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I'd forgotten about the one-per-setting rule. I can see how that made sense both to the Hyperion creators and to you as the writer. And somehow I missed the reference to Slippery Jim! I feel shame. Several of the others I'm not familiar with, and of course all I know about the original characters is what was in the books. I think you handled that well, for what it's worth, a good mix of fandoms familiar to those of us in the 21st century and things that are in the past of the setting but new to the readers.

I don't think another Hyperion would be a good idea, myself, but I could definitely see others believing it's a great idea, or at least the lesser of two evils, what with the dangers of the Arena and the war with the Molothos. Just whip up some super-soldiers and make sure to condition them to be absolutely loyal to humanity as a whole. Or maybe just to the people in charge of the program. Even with the best intentions, it'd be an absolute nightmare, and it's hard to believe everyone involved would have the best of intentions from the get-go, let alone after the power starts corrupting them. I'm assuming that's a big reason everyone who's figured out what's going on wants very, very badly to keep it secret.

I'm not sure why the Hyperions have superpowers. Or rather, I'm not sure why the Arena is granting them superpowers. If it's just because they honestly believe themselves to have powers, that would seem to be relatively easy to exploit. You wouldn't even need to start up Hyperion again. Just brainwash some people into believing they have whatever powers you want and send them to the Arena. I don't think it's that simple, though. For one thing, that's just too easy and boring. For another, it seemed to work for DuQuesne even when he didn't believe he had powers. He was honestly surprised that he had some resistance to Amas-Garao's powers.

That means it's something special about the Hyperions. Maybe it's because the Arena knows their creators were trying to imbue them with abilities, or that they're fictional characters made real and it's decided to make them as real as possible. Maybe it's because there are many humans who know of these characters and "believe" in their powers. That one seems less likely to me because I can't imagine there are all that many Doc Smith fans in your setting, but what do I know? It strikes me that the reason the Arena is doing this is likely to be either very simple or very complex, but it's your book and you get to decide.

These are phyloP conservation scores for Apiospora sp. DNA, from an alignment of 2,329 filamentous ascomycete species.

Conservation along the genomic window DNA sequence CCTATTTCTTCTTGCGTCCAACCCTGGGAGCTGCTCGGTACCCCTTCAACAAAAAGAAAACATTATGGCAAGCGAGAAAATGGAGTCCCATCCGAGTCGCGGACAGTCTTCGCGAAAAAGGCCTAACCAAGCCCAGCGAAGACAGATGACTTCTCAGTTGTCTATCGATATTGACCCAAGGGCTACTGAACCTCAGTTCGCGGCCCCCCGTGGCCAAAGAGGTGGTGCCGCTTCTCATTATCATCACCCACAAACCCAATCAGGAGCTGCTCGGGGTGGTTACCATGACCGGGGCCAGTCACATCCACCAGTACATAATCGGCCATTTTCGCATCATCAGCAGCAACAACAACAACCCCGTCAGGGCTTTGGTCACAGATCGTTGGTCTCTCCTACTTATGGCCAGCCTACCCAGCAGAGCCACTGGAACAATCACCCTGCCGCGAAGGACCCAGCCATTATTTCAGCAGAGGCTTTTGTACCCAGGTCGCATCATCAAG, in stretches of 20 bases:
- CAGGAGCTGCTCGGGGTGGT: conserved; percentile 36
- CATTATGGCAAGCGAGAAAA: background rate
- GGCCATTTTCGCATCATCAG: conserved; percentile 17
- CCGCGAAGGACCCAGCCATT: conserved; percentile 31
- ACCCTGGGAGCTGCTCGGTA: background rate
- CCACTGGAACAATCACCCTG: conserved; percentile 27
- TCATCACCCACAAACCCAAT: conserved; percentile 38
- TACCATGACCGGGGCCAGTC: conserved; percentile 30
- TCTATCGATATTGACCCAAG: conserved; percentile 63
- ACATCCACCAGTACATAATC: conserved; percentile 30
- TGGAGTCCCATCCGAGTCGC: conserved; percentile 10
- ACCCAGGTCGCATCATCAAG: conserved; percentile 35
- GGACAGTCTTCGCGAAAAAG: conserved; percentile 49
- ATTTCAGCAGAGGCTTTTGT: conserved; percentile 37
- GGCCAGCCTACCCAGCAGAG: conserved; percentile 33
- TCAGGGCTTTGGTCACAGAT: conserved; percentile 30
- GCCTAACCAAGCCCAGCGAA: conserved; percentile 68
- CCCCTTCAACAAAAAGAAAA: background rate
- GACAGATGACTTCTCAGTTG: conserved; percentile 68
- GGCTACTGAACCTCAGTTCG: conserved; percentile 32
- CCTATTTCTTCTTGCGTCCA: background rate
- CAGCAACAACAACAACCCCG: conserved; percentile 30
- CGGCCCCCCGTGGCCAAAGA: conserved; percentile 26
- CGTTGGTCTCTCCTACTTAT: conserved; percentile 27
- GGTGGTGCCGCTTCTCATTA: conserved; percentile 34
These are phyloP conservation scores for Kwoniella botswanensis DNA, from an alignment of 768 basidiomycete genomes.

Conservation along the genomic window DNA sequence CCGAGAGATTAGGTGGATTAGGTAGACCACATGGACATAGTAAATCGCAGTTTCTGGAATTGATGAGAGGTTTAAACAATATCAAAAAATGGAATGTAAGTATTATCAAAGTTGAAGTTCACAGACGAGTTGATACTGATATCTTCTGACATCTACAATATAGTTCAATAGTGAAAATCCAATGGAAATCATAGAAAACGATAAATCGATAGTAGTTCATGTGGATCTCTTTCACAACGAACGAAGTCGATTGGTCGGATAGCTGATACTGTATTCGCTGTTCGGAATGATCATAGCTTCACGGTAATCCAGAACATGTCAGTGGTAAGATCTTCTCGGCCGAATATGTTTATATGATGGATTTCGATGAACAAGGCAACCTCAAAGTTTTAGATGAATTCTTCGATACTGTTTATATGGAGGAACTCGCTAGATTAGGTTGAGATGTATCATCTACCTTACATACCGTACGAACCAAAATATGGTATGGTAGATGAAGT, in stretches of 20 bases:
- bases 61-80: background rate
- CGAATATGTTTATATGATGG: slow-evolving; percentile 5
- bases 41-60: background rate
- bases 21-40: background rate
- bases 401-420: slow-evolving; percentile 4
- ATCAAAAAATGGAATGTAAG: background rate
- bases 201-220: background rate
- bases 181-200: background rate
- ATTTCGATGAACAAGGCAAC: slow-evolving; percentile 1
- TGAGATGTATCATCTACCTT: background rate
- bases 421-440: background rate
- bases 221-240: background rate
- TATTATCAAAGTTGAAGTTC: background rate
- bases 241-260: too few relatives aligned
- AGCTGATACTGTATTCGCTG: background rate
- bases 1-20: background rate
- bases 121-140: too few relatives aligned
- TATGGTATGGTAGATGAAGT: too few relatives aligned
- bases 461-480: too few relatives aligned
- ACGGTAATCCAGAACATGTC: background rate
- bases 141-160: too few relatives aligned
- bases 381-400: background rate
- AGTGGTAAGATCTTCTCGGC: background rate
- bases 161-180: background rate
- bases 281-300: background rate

Just write fast, man.

December 30, 2014
10:15 pm
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Ryk E. Spoor
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PeterM said
I'd forgotten about the one-per-setting rule. I can see how that made sense both to the Hyperion creators and to you as the writer. And somehow I missed the reference to Slippery Jim! I feel shame. Several of the others I'm not familiar with, and of course all I know about the original characters is what was in the books. I think you handled that well, for what it's worth, a good mix of fandoms familiar to those of us in the 21st century and things that are in the past of the setting but new to the readers.

 

I tried to make it a broad mix of things that were reasonable and that included everything from the ancient to original stuff that presumably was popular in the interim centuries -- after our time, before the Hyperion time. The people of the GCAverse call the period from about 1950 through 2030 "The First Great Media Explosion", and about 1/3 of their material came from that era.

 

I don't think another Hyperion would be a good idea, myself, but I could definitely see others believing it's a great idea, or at least the lesser of two evils, what with the dangers of the Arena and the war with the Molothos. Just whip up some super-soldiers and make sure to condition them to be absolutely loyal to humanity as a whole. Or maybe just to the people in charge of the program. Even with the best intentions, it'd be an absolute nightmare, and it's hard to believe everyone involved would have the best of intentions from the get-go, let alone after the power starts corrupting them. I'm assuming that's a big reason everyone who's figured out what's going on wants very, very badly to keep it secret.

 

If it was as easy as just whipping up super-soldiers and conditioning them, the Molothos would have been doing that all along. It's mentioned by Orphan that no species can enhance themselves beyond a certain limit (proportionate, it's implied, to the natural capabilities of the species). 

 

I'm not sure why the Hyperions have superpowers. Or rather, I'm not sure why the Arena is granting them superpowers. If it's just because they honestly believe themselves to have powers, that would seem to be relatively easy to exploit. You wouldn't even need to start up Hyperion again. Just brainwash some people into believing they have whatever powers you want and send them to the Arena. I don't think it's that simple, though. For one thing, that's just too easy and boring. For another, it seemed to work for DuQuesne even when he didn't believe he had powers. He was honestly surprised that he had some resistance to Amas-Garao's powers.